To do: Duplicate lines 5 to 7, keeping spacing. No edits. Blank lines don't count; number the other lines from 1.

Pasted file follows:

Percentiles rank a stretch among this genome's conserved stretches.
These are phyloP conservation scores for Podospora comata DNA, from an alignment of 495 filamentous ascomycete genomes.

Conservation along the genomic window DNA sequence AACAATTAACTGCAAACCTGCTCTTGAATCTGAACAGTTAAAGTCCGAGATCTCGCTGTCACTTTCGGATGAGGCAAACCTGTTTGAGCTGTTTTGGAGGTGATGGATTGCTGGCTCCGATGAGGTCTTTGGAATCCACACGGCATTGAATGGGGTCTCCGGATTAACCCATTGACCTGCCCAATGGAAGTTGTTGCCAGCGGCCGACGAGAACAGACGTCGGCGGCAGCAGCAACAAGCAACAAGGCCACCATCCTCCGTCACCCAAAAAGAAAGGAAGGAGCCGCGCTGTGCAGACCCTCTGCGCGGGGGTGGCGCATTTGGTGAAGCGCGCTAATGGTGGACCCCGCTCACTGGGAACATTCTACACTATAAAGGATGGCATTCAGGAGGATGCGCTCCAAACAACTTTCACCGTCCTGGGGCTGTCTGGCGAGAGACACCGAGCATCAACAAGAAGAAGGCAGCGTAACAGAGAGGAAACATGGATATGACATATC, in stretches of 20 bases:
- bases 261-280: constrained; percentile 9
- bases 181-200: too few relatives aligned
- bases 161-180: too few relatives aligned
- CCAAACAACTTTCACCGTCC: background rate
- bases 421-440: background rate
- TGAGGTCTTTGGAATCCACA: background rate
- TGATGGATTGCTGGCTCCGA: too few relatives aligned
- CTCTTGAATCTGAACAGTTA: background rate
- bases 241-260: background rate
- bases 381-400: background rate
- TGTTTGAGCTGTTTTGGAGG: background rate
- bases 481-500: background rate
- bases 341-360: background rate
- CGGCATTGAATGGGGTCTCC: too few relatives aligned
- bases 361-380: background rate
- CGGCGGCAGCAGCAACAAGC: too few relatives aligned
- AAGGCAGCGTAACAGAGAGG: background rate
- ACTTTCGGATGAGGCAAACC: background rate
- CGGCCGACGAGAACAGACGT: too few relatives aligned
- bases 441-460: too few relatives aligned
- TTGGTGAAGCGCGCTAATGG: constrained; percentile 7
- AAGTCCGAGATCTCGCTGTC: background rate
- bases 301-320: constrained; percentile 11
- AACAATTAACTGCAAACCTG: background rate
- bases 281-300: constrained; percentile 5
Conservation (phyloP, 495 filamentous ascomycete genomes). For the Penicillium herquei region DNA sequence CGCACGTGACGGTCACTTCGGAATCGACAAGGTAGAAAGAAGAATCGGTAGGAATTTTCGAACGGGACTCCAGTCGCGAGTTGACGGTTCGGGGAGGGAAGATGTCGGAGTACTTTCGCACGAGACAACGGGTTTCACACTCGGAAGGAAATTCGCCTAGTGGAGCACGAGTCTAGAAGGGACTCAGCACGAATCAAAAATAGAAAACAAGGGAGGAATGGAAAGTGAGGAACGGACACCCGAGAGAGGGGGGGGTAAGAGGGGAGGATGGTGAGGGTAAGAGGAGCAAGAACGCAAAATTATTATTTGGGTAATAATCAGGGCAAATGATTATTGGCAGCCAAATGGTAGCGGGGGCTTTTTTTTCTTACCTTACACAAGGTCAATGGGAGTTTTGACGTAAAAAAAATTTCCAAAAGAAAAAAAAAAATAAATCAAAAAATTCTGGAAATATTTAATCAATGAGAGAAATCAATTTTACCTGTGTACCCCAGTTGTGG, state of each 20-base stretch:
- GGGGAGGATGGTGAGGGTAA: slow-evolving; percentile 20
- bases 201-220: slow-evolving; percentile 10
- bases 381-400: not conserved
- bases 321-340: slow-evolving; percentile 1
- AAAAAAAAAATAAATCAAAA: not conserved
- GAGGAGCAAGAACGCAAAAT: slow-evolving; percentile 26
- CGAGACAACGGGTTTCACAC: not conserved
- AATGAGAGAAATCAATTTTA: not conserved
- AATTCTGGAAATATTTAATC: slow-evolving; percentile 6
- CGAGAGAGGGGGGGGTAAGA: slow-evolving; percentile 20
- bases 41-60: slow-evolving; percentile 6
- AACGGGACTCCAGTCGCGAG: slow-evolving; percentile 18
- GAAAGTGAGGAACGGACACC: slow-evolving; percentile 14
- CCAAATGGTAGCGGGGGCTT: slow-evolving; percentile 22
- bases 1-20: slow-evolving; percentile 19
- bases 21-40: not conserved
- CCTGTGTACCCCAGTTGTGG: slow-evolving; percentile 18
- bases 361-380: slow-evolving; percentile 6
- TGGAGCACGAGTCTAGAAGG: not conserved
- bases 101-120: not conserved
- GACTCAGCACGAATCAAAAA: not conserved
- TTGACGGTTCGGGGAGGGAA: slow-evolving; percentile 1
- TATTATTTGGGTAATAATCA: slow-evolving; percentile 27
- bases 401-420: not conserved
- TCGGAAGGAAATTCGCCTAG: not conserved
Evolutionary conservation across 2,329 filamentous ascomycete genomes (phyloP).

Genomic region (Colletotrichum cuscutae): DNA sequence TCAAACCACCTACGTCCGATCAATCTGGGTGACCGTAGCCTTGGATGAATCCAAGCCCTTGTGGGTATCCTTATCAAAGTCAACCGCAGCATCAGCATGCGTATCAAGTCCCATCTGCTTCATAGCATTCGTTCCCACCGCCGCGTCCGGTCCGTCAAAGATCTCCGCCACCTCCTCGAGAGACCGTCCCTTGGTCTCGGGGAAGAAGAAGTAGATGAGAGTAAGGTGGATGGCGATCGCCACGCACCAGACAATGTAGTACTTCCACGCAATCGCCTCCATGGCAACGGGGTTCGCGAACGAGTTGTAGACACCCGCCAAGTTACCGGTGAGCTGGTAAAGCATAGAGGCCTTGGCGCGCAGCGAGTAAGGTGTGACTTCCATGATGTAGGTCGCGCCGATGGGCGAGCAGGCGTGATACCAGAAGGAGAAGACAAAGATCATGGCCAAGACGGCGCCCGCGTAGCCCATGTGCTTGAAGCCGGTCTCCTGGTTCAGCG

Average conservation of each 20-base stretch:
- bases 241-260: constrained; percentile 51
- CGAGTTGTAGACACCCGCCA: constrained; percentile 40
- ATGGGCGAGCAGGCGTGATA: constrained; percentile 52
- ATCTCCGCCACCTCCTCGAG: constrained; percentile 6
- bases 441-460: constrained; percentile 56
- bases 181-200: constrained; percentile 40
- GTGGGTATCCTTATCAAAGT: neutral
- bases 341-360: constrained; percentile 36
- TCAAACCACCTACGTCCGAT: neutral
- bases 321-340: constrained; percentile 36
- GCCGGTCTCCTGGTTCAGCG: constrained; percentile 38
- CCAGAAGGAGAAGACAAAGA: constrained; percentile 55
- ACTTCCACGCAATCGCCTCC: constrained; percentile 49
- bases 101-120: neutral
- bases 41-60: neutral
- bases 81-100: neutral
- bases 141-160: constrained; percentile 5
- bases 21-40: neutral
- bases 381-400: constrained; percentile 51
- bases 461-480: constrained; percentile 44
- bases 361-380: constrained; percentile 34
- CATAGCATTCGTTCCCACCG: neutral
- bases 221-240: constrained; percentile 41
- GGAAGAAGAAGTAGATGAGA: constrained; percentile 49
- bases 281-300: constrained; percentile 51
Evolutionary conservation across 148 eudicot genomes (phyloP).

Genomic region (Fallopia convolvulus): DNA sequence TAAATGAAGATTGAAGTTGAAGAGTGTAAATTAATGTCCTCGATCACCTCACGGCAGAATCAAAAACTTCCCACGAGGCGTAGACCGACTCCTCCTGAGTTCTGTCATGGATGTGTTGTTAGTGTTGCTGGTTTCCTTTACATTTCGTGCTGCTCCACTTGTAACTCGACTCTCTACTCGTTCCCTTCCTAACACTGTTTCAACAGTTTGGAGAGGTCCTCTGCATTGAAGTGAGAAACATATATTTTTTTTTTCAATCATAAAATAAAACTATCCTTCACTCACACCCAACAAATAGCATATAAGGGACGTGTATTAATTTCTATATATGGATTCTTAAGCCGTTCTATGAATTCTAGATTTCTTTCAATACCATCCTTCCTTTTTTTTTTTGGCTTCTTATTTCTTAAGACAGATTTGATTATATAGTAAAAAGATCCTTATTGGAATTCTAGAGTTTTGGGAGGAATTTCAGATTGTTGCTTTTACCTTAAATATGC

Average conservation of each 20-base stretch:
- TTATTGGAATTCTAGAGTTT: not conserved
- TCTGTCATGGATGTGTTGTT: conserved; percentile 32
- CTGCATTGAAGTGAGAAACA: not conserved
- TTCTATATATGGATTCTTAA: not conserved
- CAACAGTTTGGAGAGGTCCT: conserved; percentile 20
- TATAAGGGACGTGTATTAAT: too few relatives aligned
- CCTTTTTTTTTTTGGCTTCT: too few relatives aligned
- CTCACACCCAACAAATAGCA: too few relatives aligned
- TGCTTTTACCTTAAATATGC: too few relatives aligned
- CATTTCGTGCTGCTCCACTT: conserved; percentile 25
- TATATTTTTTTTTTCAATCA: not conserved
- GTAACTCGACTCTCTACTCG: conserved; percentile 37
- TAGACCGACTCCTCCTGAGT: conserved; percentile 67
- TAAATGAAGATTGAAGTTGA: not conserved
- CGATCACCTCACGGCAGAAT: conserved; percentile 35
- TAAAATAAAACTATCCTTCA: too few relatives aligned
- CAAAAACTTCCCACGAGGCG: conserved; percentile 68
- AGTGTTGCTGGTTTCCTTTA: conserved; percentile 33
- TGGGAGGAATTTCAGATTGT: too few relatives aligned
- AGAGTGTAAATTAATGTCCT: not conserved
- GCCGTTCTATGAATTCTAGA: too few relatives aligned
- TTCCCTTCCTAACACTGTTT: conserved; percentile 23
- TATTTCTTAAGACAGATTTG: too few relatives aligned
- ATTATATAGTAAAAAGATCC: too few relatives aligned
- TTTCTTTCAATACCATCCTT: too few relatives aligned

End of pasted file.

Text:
- bases 181-200: too few relatives aligned
- bases 161-180: too few relatives aligned
- CCAAACAACTTTCACCGTCC: background rate